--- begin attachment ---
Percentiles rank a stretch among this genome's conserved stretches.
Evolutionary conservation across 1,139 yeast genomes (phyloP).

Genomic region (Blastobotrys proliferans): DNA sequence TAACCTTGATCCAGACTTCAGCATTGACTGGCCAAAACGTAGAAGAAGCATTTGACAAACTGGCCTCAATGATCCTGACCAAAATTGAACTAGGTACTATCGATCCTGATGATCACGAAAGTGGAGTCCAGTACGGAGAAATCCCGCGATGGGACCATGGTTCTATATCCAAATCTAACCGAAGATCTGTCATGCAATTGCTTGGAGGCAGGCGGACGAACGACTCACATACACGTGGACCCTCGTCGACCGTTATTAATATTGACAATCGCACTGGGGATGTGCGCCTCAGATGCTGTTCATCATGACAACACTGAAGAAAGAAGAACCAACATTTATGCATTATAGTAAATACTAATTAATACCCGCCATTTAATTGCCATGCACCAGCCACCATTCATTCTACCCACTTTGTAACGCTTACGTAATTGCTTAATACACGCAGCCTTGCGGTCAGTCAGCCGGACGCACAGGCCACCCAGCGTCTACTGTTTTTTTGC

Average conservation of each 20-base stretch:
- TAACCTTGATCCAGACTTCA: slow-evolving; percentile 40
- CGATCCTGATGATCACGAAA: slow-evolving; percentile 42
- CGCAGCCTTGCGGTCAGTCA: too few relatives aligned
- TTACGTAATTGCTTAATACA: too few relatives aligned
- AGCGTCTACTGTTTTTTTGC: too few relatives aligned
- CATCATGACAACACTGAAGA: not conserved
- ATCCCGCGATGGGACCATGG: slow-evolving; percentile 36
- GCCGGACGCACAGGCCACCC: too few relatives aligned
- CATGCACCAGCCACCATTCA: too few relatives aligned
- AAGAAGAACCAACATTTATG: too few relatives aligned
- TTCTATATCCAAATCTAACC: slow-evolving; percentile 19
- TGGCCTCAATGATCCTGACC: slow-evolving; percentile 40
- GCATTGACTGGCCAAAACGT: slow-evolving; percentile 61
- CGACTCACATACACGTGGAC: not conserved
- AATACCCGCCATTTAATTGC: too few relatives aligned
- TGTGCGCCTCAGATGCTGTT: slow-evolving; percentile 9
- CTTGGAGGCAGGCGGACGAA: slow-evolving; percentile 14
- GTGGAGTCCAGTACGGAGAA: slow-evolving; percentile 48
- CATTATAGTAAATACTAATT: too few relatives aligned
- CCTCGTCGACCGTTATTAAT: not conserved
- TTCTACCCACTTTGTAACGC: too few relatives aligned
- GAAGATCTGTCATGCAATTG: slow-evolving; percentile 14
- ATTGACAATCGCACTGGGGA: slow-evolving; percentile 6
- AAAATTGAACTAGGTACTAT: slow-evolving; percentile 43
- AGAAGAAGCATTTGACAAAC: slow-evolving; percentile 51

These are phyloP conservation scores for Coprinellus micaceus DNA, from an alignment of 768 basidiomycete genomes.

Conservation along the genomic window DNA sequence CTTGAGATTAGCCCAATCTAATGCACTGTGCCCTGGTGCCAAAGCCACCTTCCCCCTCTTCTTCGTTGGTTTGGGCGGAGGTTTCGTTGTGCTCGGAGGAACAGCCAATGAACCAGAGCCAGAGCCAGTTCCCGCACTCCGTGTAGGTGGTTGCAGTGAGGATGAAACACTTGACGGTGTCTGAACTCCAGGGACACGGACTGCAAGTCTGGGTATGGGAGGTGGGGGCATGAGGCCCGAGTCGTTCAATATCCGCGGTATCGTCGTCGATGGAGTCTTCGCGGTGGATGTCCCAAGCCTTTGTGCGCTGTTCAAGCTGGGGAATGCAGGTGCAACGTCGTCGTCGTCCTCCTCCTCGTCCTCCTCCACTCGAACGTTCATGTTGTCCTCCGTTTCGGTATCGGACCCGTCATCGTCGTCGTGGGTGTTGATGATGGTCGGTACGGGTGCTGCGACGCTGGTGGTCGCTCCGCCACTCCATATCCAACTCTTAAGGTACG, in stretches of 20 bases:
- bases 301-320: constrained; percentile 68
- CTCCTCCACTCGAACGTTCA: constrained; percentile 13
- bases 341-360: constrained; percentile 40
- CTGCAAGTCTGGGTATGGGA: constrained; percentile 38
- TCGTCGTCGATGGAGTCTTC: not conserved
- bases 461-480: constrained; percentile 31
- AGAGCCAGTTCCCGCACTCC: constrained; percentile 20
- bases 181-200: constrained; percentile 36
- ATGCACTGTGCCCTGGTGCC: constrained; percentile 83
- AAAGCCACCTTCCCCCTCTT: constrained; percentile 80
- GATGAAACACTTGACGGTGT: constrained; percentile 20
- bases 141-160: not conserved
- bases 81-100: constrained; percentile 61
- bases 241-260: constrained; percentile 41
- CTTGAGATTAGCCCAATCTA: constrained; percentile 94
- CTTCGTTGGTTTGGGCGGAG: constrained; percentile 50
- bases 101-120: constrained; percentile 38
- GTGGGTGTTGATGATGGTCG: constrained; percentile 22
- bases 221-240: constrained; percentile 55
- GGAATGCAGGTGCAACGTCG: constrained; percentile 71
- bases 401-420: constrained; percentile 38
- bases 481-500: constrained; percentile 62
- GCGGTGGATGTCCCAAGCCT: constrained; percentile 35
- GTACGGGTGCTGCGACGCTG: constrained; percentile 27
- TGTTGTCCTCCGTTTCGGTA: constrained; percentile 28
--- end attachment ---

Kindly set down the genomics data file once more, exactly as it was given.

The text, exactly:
Percentiles rank a stretch among this genome's conserved stretches.
Evolutionary conservation across 1,139 yeast genomes (phyloP).

Genomic region (Blastobotrys proliferans): DNA sequence TAACCTTGATCCAGACTTCAGCATTGACTGGCCAAAACGTAGAAGAAGCATTTGACAAACTGGCCTCAATGATCCTGACCAAAATTGAACTAGGTACTATCGATCCTGATGATCACGAAAGTGGAGTCCAGTACGGAGAAATCCCGCGATGGGACCATGGTTCTATATCCAAATCTAACCGAAGATCTGTCATGCAATTGCTTGGAGGCAGGCGGACGAACGACTCACATACACGTGGACCCTCGTCGACCGTTATTAATATTGACAATCGCACTGGGGATGTGCGCCTCAGATGCTGTTCATCATGACAACACTGAAGAAAGAAGAACCAACATTTATGCATTATAGTAAATACTAATTAATACCCGCCATTTAATTGCCATGCACCAGCCACCATTCATTCTACCCACTTTGTAACGCTTACGTAATTGCTTAATACACGCAGCCTTGCGGTCAGTCAGCCGGACGCACAGGCCACCCAGCGTCTACTGTTTTTTTGC

Average conservation of each 20-base stretch:
- TAACCTTGATCCAGACTTCA: slow-evolving; percentile 40
- CGATCCTGATGATCACGAAA: slow-evolving; percentile 42
- CGCAGCCTTGCGGTCAGTCA: too few relatives aligned
- TTACGTAATTGCTTAATACA: too few relatives aligned
- AGCGTCTACTGTTTTTTTGC: too few relatives aligned
- CATCATGACAACACTGAAGA: not conserved
- ATCCCGCGATGGGACCATGG: slow-evolving; percentile 36
- GCCGGACGCACAGGCCACCC: too few relatives aligned
- CATGCACCAGCCACCATTCA: too few relatives aligned
- AAGAAGAACCAACATTTATG: too few relatives aligned
- TTCTATATCCAAATCTAACC: slow-evolving; percentile 19
- TGGCCTCAATGATCCTGACC: slow-evolving; percentile 40
- GCATTGACTGGCCAAAACGT: slow-evolving; percentile 61
- CGACTCACATACACGTGGAC: not conserved
- AATACCCGCCATTTAATTGC: too few relatives aligned
- TGTGCGCCTCAGATGCTGTT: slow-evolving; percentile 9
- CTTGGAGGCAGGCGGACGAA: slow-evolving; percentile 14
- GTGGAGTCCAGTACGGAGAA: slow-evolving; percentile 48
- CATTATAGTAAATACTAATT: too few relatives aligned
- CCTCGTCGACCGTTATTAAT: not conserved
- TTCTACCCACTTTGTAACGC: too few relatives aligned
- GAAGATCTGTCATGCAATTG: slow-evolving; percentile 14
- ATTGACAATCGCACTGGGGA: slow-evolving; percentile 6
- AAAATTGAACTAGGTACTAT: slow-evolving; percentile 43
- AGAAGAAGCATTTGACAAAC: slow-evolving; percentile 51

These are phyloP conservation scores for Coprinellus micaceus DNA, from an alignment of 768 basidiomycete genomes.

Conservation along the genomic window DNA sequence CTTGAGATTAGCCCAATCTAATGCACTGTGCCCTGGTGCCAAAGCCACCTTCCCCCTCTTCTTCGTTGGTTTGGGCGGAGGTTTCGTTGTGCTCGGAGGAACAGCCAATGAACCAGAGCCAGAGCCAGTTCCCGCACTCCGTGTAGGTGGTTGCAGTGAGGATGAAACACTTGACGGTGTCTGAACTCCAGGGACACGGACTGCAAGTCTGGGTATGGGAGGTGGGGGCATGAGGCCCGAGTCGTTCAATATCCGCGGTATCGTCGTCGATGGAGTCTTCGCGGTGGATGTCCCAAGCCTTTGTGCGCTGTTCAAGCTGGGGAATGCAGGTGCAACGTCGTCGTCGTCCTCCTCCTCGTCCTCCTCCACTCGAACGTTCATGTTGTCCTCCGTTTCGGTATCGGACCCGTCATCGTCGTCGTGGGTGTTGATGATGGTCGGTACGGGTGCTGCGACGCTGGTGGTCGCTCCGCCACTCCATATCCAACTCTTAAGGTACG, in stretches of 20 bases:
- bases 301-320: constrained; percentile 68
- CTCCTCCACTCGAACGTTCA: constrained; percentile 13
- bases 341-360: constrained; percentile 40
- CTGCAAGTCTGGGTATGGGA: constrained; percentile 38
- TCGTCGTCGATGGAGTCTTC: not conserved
- bases 461-480: constrained; percentile 31
- AGAGCCAGTTCCCGCACTCC: constrained; percentile 20
- bases 181-200: constrained; percentile 36
- ATGCACTGTGCCCTGGTGCC: constrained; percentile 83
- AAAGCCACCTTCCCCCTCTT: constrained; percentile 80
- GATGAAACACTTGACGGTGT: constrained; percentile 20
- bases 141-160: not conserved
- bases 81-100: constrained; percentile 61
- bases 241-260: constrained; percentile 41
- CTTGAGATTAGCCCAATCTA: constrained; percentile 94
- CTTCGTTGGTTTGGGCGGAG: constrained; percentile 50
- bases 101-120: constrained; percentile 38
- GTGGGTGTTGATGATGGTCG: constrained; percentile 22
- bases 221-240: constrained; percentile 55
- GGAATGCAGGTGCAACGTCG: constrained; percentile 71
- bases 401-420: constrained; percentile 38
- bases 481-500: constrained; percentile 62
- GCGGTGGATGTCCCAAGCCT: constrained; percentile 35
- GTACGGGTGCTGCGACGCTG: constrained; percentile 27
- TGTTGTCCTCCGTTTCGGTA: constrained; percentile 28